“To call it open source software falls way short of all of these elements coming together,” Vescuso said. “I’d characterize it as open innovation.”

More interesting stats from the study:

Number of Survey Respondents in 2011: 455

Number in 2012: 740

41% Vendors
59% Non-vendors

Top Barriers to Open Source Selection:

Unfamiliarity with open source solutions 48%
Lack of internal technical skills 47%
Lack of formal commercial vendor support 35%

Factors influencing the choice of OSS projects for non-vendors

Project maturity 46%
Availability of commercial support 21%
Size of the community 20%

What aspect of OSS experience is most important to hiring decisions?

Experience with a variety of projects 35%
Code contributions 28%

Hot OSS companies

Red Hat
Canonical
Acquia
Enterprise DB
Google
Ntando

 

Open Cloud Roundup: Top Stories this Week

This week's open source cloud headlines yielded the not-so-suprising news that NASA will discontinue support for the OpenStack cloud platform it helped engineer. The reason? OpenStack is now receiving commercial support and the agency's funds are best spent elsewhere, according to Datacenter Dynamics. 

OpenCloudRoundup2Uptime: NASA to cut involvement in OpenStack
Datacenter Dynamics
The agency that was central to developing the OpenStack platform has announced it will no longer be involved in the project. NASA will also stop work on Nebula, the cloud infrastructure developed alongside OpenStack.

OpenShift PaaS Roadmap for Enterprises Outlined by Red Hat
Application Development Trends

Red Hat announced its open source PaaS offering for the enterprise, a competitor to VMWare’s Cloud Foundry. 

A Mobile Storm in the Cloud (Infographic)
EngineYard.com via AllTop
This isn't open source specific, but the connection between mobile computing and the growth of PaaS, the third largest cloud category, is interesting. PaaS is expected to grow 232% between 2010 and 2014. Who are the big open source PaaS providers? Red Hat's OpenShift, for one. VMWare's Cloud Foundry is another.

Open Source Cloud Computing: Could It Be Part of Your Next Cloud Project?
Midsize Insider
When does it make sense for mid-size businesses to use open source frameworks for cloud computing? Web and social applications are a good fit. Internal IT skills are a must, according to this article. And for many, it may be too soon. The article argues that security is still an issue for SMBs in cloud adoption, but a Microsoft study on cloud adoption disagrees.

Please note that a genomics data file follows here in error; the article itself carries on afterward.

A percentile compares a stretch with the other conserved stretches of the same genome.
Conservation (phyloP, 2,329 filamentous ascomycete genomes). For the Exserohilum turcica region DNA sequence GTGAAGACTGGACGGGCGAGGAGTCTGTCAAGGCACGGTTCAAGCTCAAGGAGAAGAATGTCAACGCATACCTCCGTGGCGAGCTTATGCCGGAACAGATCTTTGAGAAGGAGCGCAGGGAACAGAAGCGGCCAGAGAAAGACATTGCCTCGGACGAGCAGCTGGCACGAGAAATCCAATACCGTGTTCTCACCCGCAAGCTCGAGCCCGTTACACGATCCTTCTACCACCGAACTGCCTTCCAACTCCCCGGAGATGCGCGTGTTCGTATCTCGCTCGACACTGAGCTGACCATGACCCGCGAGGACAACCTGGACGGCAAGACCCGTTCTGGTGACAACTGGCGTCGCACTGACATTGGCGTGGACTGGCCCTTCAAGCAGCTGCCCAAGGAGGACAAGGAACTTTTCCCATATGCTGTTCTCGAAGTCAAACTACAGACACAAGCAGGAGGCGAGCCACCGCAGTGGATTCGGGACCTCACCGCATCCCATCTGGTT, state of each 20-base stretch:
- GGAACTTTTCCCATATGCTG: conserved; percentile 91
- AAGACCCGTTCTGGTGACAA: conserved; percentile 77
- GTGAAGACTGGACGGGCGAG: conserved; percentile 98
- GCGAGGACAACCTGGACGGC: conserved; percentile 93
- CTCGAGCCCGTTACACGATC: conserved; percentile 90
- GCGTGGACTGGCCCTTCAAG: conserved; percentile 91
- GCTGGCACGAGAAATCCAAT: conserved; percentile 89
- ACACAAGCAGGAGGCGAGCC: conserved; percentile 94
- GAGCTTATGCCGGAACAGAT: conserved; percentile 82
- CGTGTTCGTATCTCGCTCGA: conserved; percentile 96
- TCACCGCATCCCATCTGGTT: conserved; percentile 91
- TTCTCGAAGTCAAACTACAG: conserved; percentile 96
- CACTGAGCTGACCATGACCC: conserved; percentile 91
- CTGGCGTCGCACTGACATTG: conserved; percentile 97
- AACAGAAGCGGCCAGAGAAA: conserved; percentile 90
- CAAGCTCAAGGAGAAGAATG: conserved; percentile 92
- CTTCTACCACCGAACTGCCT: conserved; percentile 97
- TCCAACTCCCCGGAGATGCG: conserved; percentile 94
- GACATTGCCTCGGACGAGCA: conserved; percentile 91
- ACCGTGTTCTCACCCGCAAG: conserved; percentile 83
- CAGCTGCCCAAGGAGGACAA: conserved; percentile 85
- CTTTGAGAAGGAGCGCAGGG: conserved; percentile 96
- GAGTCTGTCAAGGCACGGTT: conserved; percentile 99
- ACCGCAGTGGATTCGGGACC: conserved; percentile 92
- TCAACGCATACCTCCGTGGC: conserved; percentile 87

Marten Mickos: Openness is Winning in the Cloud
Linux.com
The CEO of Eucalyptus says open source cloud startups are scaling in size with important customers and a large install base that make them competitive with closed source solutions.

 

Marten Mickos: Eucalyptus Opens Up Under Agile Model

As part of our ongoing focus on open source cloud, we talked with Eucalyptus CEO Marten Mickos about the commoditization of hypervisors, what’s driving his company’s growth and its plans to release Eucalyptus 3.1 soon, marking the company’s shift to a much more open development model. The interview is presented in two parts. Yesterday’s post covered the open cloud, the role of APIs and where open source cloud computing is headed.

Marten Mickos, CEO EucalyptusLinux.com: What’s driving private cloud (Eucalyptus’s specialty)?

Marten Mickos: The driving force now is agility. Companies need the elasticity of cloud to assign infrastructure resources on the fly to different applications and shift the workloads around. That’s why our customers do it. Cloud is a new piece of software on your servers so there must be a benefit to installing it. Agility is that benefit. Longer-term, cloud also gives better manageability and higher utilization.

Linux.com: How much overlap is there between the surge in interest in big data and the open cloud movement? Is one influencing the other?

Mickos: I think both are driven by the large increase in the number of connected devices. The underlying trend is connected devices. How many new devices with an IP address are there? They produce a lot of data and have compute needs. They need clouds to run on and big data to be analyzed. You can run big data solutions on cloud platforms. That’s just a practical reality.

Linux.com:  Is virtualization in the cloud going away? More companies are offering cloud services without the hypervisor. What does that mean for VMware and others?

Mickos: Virtualization is needed and useful but ultimately it will be compressed into the hardware, into the CPU. Sure you can do deployments that don’t use hypervisors and get some improvements in use case. But how do you maintain flexibility of your own virtual machine? I don’t think they’re going away but I can see them being commoditized.

But we shouldn’t think companies like VMWare are losing their business anytime soon. Although the technological change could happen fast, customer deployments happen slowly. They virtualization vendors will be able to monetize that for many years to come. And now they’re moving up the chain into PaaS and IaaS that they didn’t have before.